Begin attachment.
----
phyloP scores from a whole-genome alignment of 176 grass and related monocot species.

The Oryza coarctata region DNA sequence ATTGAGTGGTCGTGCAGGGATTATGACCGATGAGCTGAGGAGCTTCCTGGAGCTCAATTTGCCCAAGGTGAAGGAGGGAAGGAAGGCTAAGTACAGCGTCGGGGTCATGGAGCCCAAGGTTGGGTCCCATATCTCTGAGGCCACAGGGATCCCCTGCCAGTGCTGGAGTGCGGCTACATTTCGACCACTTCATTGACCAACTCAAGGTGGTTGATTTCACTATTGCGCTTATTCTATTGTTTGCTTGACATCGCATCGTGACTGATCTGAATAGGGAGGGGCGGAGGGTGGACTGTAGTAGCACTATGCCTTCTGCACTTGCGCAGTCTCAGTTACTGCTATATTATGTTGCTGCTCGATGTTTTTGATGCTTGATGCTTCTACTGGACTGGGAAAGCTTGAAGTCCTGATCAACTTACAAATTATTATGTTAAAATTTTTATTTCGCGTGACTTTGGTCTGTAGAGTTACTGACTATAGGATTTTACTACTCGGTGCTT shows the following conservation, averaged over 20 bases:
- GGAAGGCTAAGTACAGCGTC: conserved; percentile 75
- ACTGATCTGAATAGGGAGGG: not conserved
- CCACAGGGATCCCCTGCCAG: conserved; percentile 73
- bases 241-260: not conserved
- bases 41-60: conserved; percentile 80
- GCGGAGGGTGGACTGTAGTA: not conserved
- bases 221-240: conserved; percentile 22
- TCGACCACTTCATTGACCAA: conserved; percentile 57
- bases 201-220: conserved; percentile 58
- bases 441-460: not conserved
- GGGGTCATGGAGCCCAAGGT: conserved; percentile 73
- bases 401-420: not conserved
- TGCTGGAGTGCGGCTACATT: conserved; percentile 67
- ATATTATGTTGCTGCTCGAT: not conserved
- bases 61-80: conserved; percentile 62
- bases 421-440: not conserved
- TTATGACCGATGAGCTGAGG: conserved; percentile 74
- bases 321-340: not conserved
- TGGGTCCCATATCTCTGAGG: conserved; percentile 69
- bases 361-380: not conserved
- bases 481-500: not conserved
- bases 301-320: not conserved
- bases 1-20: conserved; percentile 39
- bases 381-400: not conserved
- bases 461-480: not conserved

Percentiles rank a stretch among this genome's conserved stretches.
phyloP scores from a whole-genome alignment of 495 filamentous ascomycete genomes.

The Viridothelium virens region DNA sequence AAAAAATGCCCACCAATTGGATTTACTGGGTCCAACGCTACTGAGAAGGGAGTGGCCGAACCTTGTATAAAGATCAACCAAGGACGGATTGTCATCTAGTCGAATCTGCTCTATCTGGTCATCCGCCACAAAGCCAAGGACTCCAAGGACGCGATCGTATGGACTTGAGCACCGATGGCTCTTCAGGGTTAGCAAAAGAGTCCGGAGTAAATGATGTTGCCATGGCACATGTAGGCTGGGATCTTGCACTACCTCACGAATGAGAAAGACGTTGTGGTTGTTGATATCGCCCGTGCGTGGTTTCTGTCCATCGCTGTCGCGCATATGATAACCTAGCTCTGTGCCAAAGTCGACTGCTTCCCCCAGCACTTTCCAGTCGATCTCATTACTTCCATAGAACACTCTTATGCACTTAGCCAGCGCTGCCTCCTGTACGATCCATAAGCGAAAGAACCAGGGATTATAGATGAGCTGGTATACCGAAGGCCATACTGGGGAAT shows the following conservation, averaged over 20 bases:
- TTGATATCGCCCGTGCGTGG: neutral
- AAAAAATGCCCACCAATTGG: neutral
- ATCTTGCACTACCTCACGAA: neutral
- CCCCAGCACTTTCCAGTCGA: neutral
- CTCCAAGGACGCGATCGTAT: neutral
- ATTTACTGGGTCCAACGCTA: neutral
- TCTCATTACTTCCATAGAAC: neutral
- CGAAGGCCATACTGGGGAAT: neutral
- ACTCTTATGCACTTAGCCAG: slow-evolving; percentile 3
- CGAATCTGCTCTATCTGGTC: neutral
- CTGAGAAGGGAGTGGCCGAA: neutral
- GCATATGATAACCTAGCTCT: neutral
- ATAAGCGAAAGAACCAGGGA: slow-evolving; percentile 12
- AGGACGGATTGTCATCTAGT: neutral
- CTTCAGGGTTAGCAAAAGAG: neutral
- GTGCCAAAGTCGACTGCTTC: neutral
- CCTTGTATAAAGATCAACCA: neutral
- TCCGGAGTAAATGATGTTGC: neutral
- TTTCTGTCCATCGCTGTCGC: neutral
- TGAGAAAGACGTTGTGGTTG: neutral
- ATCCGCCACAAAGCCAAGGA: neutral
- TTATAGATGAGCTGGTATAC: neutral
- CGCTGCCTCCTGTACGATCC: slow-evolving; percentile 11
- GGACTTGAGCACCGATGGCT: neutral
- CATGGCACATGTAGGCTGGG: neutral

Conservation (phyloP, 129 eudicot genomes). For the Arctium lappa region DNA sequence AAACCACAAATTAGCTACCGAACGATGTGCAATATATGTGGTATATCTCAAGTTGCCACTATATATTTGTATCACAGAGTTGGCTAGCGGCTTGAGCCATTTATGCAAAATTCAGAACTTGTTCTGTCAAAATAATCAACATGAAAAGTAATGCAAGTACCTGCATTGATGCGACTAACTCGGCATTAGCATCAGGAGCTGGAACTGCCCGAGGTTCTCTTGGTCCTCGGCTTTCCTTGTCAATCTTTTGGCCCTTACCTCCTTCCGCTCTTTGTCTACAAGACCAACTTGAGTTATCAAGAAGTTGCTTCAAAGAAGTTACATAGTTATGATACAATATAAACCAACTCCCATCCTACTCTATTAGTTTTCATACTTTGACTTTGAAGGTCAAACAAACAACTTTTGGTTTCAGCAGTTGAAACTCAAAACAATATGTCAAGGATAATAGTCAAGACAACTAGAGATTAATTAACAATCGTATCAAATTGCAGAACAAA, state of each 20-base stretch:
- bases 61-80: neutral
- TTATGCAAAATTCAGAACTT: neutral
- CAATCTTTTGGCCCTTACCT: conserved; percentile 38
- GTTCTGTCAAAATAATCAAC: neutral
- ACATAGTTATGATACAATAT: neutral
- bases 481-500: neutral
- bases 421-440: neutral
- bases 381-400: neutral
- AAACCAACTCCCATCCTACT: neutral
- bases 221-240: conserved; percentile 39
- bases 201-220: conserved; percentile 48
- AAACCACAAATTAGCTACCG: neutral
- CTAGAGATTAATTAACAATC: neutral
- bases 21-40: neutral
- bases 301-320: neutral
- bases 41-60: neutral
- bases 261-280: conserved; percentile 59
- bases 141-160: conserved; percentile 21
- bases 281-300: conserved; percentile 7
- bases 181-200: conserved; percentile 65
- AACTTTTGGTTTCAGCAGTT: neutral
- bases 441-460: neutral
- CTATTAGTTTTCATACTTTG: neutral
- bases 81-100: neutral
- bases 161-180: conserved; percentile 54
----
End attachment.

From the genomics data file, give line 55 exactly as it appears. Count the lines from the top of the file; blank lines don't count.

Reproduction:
- CATGGCACATGTAGGCTGGG: neutral